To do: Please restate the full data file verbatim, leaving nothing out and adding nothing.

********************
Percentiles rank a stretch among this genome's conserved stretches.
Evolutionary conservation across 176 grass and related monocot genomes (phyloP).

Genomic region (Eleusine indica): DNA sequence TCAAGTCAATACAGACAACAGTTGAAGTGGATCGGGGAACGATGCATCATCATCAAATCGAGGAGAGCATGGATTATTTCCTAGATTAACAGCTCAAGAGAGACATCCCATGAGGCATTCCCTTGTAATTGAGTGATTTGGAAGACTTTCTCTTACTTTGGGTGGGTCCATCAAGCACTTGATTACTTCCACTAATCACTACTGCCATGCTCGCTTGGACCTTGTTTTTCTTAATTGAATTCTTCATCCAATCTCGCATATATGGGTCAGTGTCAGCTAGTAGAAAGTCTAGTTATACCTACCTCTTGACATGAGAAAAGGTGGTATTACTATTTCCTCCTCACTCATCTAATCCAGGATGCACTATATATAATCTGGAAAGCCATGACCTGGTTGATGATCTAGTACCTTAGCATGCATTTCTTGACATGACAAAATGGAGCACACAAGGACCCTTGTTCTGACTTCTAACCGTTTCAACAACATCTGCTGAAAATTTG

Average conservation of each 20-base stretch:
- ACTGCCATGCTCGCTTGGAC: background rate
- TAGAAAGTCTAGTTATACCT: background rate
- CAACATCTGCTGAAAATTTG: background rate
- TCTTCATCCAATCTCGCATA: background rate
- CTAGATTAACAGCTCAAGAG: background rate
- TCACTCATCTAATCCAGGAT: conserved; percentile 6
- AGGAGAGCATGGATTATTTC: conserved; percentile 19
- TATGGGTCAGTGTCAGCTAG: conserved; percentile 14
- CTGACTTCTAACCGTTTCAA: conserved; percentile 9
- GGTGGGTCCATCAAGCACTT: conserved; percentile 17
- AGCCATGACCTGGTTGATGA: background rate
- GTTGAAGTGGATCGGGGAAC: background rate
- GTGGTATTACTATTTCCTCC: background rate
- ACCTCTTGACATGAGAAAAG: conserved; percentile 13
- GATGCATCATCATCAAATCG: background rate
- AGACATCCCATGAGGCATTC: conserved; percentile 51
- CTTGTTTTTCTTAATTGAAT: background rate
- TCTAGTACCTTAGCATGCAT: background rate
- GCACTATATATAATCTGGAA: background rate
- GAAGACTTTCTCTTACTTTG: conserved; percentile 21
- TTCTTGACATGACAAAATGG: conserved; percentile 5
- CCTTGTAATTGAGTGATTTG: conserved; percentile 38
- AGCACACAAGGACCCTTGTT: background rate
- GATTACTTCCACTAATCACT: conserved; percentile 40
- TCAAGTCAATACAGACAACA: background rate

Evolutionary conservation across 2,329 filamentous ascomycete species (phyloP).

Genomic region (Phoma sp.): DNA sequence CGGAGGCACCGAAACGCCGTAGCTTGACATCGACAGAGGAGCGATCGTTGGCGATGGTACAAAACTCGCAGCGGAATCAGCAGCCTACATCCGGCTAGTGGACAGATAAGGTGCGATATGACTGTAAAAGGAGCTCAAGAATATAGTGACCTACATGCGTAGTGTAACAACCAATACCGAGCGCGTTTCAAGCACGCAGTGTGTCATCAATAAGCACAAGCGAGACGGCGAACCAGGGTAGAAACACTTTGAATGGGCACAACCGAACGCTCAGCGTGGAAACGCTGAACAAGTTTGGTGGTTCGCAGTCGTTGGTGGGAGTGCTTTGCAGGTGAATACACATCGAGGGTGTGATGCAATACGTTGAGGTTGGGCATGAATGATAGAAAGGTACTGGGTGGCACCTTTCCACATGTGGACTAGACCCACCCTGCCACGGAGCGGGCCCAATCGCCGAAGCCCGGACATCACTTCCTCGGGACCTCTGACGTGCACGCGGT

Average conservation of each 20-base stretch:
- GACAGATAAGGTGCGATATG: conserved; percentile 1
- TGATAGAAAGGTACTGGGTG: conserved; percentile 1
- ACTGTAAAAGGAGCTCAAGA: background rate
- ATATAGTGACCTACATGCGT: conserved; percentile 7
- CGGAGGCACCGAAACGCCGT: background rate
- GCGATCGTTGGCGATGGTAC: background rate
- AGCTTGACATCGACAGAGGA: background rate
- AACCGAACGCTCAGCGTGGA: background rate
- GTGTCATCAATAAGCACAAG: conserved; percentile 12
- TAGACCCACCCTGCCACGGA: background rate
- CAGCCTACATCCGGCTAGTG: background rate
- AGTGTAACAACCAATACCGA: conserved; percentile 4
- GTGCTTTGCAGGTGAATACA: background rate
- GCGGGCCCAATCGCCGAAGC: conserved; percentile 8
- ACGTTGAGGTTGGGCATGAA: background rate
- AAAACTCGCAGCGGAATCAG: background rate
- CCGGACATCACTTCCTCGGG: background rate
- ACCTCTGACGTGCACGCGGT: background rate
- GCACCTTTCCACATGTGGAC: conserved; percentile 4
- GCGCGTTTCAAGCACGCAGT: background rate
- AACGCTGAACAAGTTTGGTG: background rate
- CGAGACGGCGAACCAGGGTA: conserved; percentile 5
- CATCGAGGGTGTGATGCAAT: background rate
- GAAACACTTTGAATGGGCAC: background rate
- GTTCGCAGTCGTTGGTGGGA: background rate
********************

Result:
Percentiles rank a stretch among this genome's conserved stretches.
Evolutionary conservation across 176 grass and related monocot genomes (phyloP).

Genomic region (Eleusine indica): DNA sequence TCAAGTCAATACAGACAACAGTTGAAGTGGATCGGGGAACGATGCATCATCATCAAATCGAGGAGAGCATGGATTATTTCCTAGATTAACAGCTCAAGAGAGACATCCCATGAGGCATTCCCTTGTAATTGAGTGATTTGGAAGACTTTCTCTTACTTTGGGTGGGTCCATCAAGCACTTGATTACTTCCACTAATCACTACTGCCATGCTCGCTTGGACCTTGTTTTTCTTAATTGAATTCTTCATCCAATCTCGCATATATGGGTCAGTGTCAGCTAGTAGAAAGTCTAGTTATACCTACCTCTTGACATGAGAAAAGGTGGTATTACTATTTCCTCCTCACTCATCTAATCCAGGATGCACTATATATAATCTGGAAAGCCATGACCTGGTTGATGATCTAGTACCTTAGCATGCATTTCTTGACATGACAAAATGGAGCACACAAGGACCCTTGTTCTGACTTCTAACCGTTTCAACAACATCTGCTGAAAATTTG

Average conservation of each 20-base stretch:
- ACTGCCATGCTCGCTTGGAC: background rate
- TAGAAAGTCTAGTTATACCT: background rate
- CAACATCTGCTGAAAATTTG: background rate
- TCTTCATCCAATCTCGCATA: background rate
- CTAGATTAACAGCTCAAGAG: background rate
- TCACTCATCTAATCCAGGAT: conserved; percentile 6
- AGGAGAGCATGGATTATTTC: conserved; percentile 19
- TATGGGTCAGTGTCAGCTAG: conserved; percentile 14
- CTGACTTCTAACCGTTTCAA: conserved; percentile 9
- GGTGGGTCCATCAAGCACTT: conserved; percentile 17
- AGCCATGACCTGGTTGATGA: background rate
- GTTGAAGTGGATCGGGGAAC: background rate
- GTGGTATTACTATTTCCTCC: background rate
- ACCTCTTGACATGAGAAAAG: conserved; percentile 13
- GATGCATCATCATCAAATCG: background rate
- AGACATCCCATGAGGCATTC: conserved; percentile 51
- CTTGTTTTTCTTAATTGAAT: background rate
- TCTAGTACCTTAGCATGCAT: background rate
- GCACTATATATAATCTGGAA: background rate
- GAAGACTTTCTCTTACTTTG: conserved; percentile 21
- TTCTTGACATGACAAAATGG: conserved; percentile 5
- CCTTGTAATTGAGTGATTTG: conserved; percentile 38
- AGCACACAAGGACCCTTGTT: background rate
- GATTACTTCCACTAATCACT: conserved; percentile 40
- TCAAGTCAATACAGACAACA: background rate

Evolutionary conservation across 2,329 filamentous ascomycete species (phyloP).

Genomic region (Phoma sp.): DNA sequence CGGAGGCACCGAAACGCCGTAGCTTGACATCGACAGAGGAGCGATCGTTGGCGATGGTACAAAACTCGCAGCGGAATCAGCAGCCTACATCCGGCTAGTGGACAGATAAGGTGCGATATGACTGTAAAAGGAGCTCAAGAATATAGTGACCTACATGCGTAGTGTAACAACCAATACCGAGCGCGTTTCAAGCACGCAGTGTGTCATCAATAAGCACAAGCGAGACGGCGAACCAGGGTAGAAACACTTTGAATGGGCACAACCGAACGCTCAGCGTGGAAACGCTGAACAAGTTTGGTGGTTCGCAGTCGTTGGTGGGAGTGCTTTGCAGGTGAATACACATCGAGGGTGTGATGCAATACGTTGAGGTTGGGCATGAATGATAGAAAGGTACTGGGTGGCACCTTTCCACATGTGGACTAGACCCACCCTGCCACGGAGCGGGCCCAATCGCCGAAGCCCGGACATCACTTCCTCGGGACCTCTGACGTGCACGCGGT

Average conservation of each 20-base stretch:
- GACAGATAAGGTGCGATATG: conserved; percentile 1
- TGATAGAAAGGTACTGGGTG: conserved; percentile 1
- ACTGTAAAAGGAGCTCAAGA: background rate
- ATATAGTGACCTACATGCGT: conserved; percentile 7
- CGGAGGCACCGAAACGCCGT: background rate
- GCGATCGTTGGCGATGGTAC: background rate
- AGCTTGACATCGACAGAGGA: background rate
- AACCGAACGCTCAGCGTGGA: background rate
- GTGTCATCAATAAGCACAAG: conserved; percentile 12
- TAGACCCACCCTGCCACGGA: background rate
- CAGCCTACATCCGGCTAGTG: background rate
- AGTGTAACAACCAATACCGA: conserved; percentile 4
- GTGCTTTGCAGGTGAATACA: background rate
- GCGGGCCCAATCGCCGAAGC: conserved; percentile 8
- ACGTTGAGGTTGGGCATGAA: background rate
- AAAACTCGCAGCGGAATCAG: background rate
- CCGGACATCACTTCCTCGGG: background rate
- ACCTCTGACGTGCACGCGGT: background rate
- GCACCTTTCCACATGTGGAC: conserved; percentile 4
- GCGCGTTTCAAGCACGCAGT: background rate
- AACGCTGAACAAGTTTGGTG: background rate
- CGAGACGGCGAACCAGGGTA: conserved; percentile 5
- CATCGAGGGTGTGATGCAAT: background rate
- GAAACACTTTGAATGGGCAC: background rate
- GTTCGCAGTCGTTGGTGGGA: background rate